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Author Topic: Small Black Walnut trees  (Read 1369 times)

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Offline 2602tderrick

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Small Black Walnut trees
« on: December 27, 2017, 09:11:50 PM »
I have about 6,000 small (12"-16") straight, planted, maintained Black Walnut trees on a flat easily accessible property.  The question is what is the best way to market these trees with this large of quantity.  There is a lot of good wood here that has value, but I don't know how or who to talk to maximize that.  I've considered portable sawmill contractors, but again, I don't know if this the right approach.

Offline mike_belben

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Re: Small Black Walnut trees
« Reply #1 on: December 27, 2017, 09:39:04 PM »
Paging native wolf

Offline Jeff

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Re: Small Black Walnut trees
« Reply #2 on: December 27, 2017, 09:39:39 PM »
12" across or around?
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Offline 2602tderrick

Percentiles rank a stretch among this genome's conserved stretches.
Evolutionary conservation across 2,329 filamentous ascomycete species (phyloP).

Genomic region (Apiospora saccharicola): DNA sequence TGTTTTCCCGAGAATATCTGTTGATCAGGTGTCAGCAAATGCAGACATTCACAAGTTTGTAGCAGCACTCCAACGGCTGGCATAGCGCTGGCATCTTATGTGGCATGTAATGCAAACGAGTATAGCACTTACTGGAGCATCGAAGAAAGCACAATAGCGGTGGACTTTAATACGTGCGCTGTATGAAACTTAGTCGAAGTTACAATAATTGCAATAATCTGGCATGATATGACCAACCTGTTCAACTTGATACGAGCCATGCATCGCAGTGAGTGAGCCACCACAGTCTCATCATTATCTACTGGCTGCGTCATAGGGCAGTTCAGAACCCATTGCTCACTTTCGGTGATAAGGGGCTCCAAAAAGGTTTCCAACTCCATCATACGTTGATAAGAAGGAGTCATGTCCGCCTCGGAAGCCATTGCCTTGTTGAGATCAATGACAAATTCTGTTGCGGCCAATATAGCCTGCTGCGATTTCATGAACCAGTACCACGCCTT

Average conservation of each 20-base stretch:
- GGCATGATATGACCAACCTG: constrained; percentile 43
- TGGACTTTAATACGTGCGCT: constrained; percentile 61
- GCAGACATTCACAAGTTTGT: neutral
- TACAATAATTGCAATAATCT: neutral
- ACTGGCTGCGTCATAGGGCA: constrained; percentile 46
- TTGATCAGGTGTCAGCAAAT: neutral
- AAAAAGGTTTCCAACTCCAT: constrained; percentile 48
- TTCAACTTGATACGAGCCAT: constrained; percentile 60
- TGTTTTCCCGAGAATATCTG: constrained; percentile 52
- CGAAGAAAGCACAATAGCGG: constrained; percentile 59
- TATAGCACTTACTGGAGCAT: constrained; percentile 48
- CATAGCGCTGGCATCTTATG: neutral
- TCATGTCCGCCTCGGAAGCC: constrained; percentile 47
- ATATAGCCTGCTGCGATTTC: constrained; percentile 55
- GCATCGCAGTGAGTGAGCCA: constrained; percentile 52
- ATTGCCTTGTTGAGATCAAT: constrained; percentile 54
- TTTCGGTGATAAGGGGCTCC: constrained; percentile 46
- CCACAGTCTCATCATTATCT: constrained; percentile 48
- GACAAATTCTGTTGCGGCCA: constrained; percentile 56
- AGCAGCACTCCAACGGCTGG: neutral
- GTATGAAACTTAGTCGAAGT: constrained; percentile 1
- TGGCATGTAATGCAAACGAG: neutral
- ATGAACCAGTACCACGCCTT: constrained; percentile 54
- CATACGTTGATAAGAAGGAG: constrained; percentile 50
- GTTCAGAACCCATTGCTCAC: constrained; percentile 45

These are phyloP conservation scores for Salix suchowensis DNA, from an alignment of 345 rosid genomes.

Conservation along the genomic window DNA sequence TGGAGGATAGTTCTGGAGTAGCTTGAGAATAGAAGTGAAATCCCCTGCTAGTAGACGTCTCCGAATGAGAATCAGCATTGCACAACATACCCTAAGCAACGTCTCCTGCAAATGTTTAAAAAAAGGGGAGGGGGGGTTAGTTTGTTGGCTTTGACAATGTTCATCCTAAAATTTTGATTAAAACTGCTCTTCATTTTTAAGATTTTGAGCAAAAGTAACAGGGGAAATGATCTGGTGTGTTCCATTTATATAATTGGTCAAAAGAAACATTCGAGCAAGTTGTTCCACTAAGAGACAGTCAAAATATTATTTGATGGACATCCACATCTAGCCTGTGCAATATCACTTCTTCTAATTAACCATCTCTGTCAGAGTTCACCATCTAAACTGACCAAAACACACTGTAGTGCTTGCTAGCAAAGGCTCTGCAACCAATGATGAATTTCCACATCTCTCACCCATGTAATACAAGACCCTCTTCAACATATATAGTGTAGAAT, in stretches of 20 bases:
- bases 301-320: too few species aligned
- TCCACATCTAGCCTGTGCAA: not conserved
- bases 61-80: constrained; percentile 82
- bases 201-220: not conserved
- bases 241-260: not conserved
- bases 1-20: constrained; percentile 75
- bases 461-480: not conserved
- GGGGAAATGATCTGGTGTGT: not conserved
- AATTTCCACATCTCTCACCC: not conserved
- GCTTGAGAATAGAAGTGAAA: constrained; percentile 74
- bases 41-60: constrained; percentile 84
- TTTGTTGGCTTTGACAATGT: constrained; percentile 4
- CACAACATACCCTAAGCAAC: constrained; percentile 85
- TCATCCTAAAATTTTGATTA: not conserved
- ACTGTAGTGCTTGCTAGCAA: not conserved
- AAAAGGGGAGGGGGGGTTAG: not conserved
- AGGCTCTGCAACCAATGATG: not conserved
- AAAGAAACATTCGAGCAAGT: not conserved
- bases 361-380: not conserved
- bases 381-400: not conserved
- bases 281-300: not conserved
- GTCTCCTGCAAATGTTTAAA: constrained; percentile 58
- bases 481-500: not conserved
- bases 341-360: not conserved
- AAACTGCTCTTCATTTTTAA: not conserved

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Re: Small Black Walnut trees
« Reply #3 on: December 27, 2017, 09:51:19 PM »
DBH

Offline Jeff

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Re: Small Black Walnut trees
« Reply #4 on: December 27, 2017, 10:14:20 PM »
Seems to me you are potentially throwing a lot of money away doing a harvest at that size. A few more years and the volumes could be tremendously more, assuming the trees are growing on a good site.
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Offline 2602tderrick

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Re: Small Black Walnut trees
« Reply #5 on: December 27, 2017, 10:17:57 PM »
The problem is that I'm running out of years

Offline JB Griffin

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Re: Small Black Walnut trees
« Reply #6 on: December 27, 2017, 10:26:17 PM »
I don't know much about walnut prices, but it seems to me that trees of that size are only going to have one low value log in em.
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Offline Skeans1

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Re: Small Black Walnut trees
« Reply #7 on: December 27, 2017, 10:35:42 PM »
Would it be worth doing a thinning to release the crowns for better growth?

Offline Texas Ranger

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Re: Small Black Walnut trees
« Reply #8 on: December 27, 2017, 10:55:06 PM »
The problem is that I'm running out of years

What is your location?  A couple of years can be a big difference.  Central states (Missouri, etc) have some good rapid growth and that size has optimum potential.
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Offline mike_belben

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Re: Small Black Walnut trees
« Reply #9 on: December 27, 2017, 11:07:58 PM »